Valuation analysis for Devon Energy Corp (NYSE:DVN)
Does Devon Energy Corp (NYSE:DVN) deserve to have been beaten down this much? Let's take a look and see.
Our evaluation begins with EPS growth, and specifically when we review EPS growth we look at trailing 12 month yearly EPS growth to determine how the company is growing. Furthermore, we remove onetime events and focus on earnings from operations so as to better define the growth from the company without extracurricular items. Our review of the earnings growth for Devon Energy shows us that earnings growth looked horrible in the fourth quarter of 2012, but since then earnings growth has been outstanding and reached 48% as of the fourth quarter of 2013.
The problem is the comps were very easy and as the fourth quarter of 2013 rolled around the comparisons to the previous year made earnings growth look remarkable. That brings our attention to current estimates and forward estimates, which suggest a slower growth rate for Devon Energy. This also helps us understand what fair value should be. The forward growth rate for Devon Energy based on consensus analyst estimates is about 7% for the next year. That provides a great starting point.
Our next step is to evaluate the PE multiple and our evaluation shows us, not surprisingly, that the PE multiple peaked in August of 2012 near 20 times earnings and has deteriorated to where it is now since then. Currently, the PE multiple is slightly over 11 times earnings. Given the growth rate that exists now, that puts the trailing 12 month peg ratio at 0.38, but if future growth is going to be slower that will need to be adjusted too. Given the expectation of 7% going forward, a much more appropriate peg ratio of 1.62 is applied to our observation.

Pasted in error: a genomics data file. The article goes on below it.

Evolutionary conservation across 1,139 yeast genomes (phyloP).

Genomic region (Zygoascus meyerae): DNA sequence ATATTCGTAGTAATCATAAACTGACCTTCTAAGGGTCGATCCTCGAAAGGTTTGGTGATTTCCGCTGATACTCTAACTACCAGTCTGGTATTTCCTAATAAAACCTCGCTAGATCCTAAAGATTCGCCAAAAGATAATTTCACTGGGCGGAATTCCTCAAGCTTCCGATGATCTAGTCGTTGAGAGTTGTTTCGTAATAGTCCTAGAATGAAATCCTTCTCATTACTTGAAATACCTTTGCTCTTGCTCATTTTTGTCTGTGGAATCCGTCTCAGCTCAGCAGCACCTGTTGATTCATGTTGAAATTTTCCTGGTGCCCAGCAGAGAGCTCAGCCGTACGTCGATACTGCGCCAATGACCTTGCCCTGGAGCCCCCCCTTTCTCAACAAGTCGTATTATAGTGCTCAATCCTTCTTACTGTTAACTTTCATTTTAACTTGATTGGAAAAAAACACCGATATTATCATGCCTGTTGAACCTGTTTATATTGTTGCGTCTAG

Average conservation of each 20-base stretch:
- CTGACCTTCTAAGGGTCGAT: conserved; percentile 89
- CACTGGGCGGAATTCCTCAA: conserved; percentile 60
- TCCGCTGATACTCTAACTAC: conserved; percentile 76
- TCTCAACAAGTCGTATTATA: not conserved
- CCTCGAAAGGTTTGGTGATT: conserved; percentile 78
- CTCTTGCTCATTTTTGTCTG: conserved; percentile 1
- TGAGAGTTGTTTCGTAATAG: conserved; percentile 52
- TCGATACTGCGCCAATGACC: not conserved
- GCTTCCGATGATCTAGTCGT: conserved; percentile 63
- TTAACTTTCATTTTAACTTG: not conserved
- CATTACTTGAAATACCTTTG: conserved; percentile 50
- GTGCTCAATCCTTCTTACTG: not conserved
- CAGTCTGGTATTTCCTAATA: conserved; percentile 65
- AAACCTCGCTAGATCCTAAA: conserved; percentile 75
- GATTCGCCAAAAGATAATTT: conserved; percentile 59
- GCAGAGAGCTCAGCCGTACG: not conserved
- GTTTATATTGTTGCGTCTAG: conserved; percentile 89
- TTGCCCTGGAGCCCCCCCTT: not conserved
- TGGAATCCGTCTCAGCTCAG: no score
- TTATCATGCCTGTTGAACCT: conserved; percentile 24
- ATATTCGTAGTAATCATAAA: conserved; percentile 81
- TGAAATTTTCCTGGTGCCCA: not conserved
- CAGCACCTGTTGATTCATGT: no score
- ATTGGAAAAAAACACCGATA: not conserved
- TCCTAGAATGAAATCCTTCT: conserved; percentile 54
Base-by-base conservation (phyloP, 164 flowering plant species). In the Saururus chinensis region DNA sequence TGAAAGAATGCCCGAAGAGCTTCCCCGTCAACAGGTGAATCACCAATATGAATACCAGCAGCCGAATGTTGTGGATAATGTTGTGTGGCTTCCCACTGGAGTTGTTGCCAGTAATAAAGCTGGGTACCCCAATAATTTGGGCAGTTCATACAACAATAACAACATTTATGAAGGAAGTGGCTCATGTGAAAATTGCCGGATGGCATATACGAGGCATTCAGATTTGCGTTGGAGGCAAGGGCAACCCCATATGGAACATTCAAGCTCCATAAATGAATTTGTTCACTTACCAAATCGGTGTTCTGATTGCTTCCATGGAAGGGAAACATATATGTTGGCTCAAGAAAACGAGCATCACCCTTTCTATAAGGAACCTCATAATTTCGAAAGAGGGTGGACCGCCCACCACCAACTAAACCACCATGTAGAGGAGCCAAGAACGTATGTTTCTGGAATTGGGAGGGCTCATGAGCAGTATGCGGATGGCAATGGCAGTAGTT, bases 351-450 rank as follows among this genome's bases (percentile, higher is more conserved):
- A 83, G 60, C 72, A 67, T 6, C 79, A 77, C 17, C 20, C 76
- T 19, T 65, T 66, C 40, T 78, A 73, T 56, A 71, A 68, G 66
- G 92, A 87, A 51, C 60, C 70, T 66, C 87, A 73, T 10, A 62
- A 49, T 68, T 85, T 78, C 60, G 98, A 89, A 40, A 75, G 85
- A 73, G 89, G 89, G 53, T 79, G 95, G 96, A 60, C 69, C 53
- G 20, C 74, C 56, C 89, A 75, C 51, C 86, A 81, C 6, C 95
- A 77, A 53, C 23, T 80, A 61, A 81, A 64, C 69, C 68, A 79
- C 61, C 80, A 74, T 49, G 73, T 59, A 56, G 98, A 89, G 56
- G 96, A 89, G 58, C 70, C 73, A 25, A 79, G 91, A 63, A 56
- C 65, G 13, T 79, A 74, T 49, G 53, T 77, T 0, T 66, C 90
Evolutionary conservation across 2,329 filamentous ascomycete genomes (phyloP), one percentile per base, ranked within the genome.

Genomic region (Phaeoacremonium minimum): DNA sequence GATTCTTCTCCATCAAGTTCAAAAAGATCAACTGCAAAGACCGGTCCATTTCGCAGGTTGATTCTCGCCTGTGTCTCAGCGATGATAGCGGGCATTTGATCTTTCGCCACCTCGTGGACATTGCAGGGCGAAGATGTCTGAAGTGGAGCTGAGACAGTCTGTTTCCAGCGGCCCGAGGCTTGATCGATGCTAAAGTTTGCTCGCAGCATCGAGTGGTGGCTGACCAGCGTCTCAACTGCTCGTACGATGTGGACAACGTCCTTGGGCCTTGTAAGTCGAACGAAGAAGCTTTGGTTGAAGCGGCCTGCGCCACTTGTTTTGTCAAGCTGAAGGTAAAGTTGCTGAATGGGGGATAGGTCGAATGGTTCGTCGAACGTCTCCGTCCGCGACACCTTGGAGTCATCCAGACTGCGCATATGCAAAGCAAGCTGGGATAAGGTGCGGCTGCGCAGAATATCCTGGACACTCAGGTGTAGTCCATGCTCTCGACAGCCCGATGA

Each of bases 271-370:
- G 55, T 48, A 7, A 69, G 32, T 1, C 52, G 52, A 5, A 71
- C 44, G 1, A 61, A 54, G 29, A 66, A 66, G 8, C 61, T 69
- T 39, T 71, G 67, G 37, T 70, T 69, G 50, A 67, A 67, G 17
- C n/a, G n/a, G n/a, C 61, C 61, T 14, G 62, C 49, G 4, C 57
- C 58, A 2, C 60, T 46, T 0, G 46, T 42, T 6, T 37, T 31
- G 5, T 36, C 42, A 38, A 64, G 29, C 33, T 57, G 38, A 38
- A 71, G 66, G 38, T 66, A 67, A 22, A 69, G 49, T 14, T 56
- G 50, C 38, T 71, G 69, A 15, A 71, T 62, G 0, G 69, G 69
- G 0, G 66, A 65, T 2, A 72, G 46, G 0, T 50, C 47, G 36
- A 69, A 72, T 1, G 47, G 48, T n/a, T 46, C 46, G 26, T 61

The question then becomes, does Devon Energy look good with a peg ratio of 1.62?
According to our real time trading report for Devon Energy the company has fallen from longer-term resistance to test longer term support and at the time this was written the stock was bouncing from longer term support slightly. If the stock continues to increase without breaking longer term support we will expect the stock to continue higher until such time as longer-term resistance levels are tested again. Longer term support acts as our inflection parameter and our risk control appropriately.
According to our observations the decline in Devon Energy has brought the stock to a point where it is a technical buy, and the associated forward looking peg ratio does not look out of line. Clearly, the company will not be growing at 38%, at least that would be a surprise, but at even a moderate 7% growth rate the current PE multiple of 11 times earnings is reasonable and therefore so long as longer-term support levels remain intact Devon Energy looks attractive near these levels. If support breaks, get out, but so long as support remains intact we will expect a test of longer-term resistance again.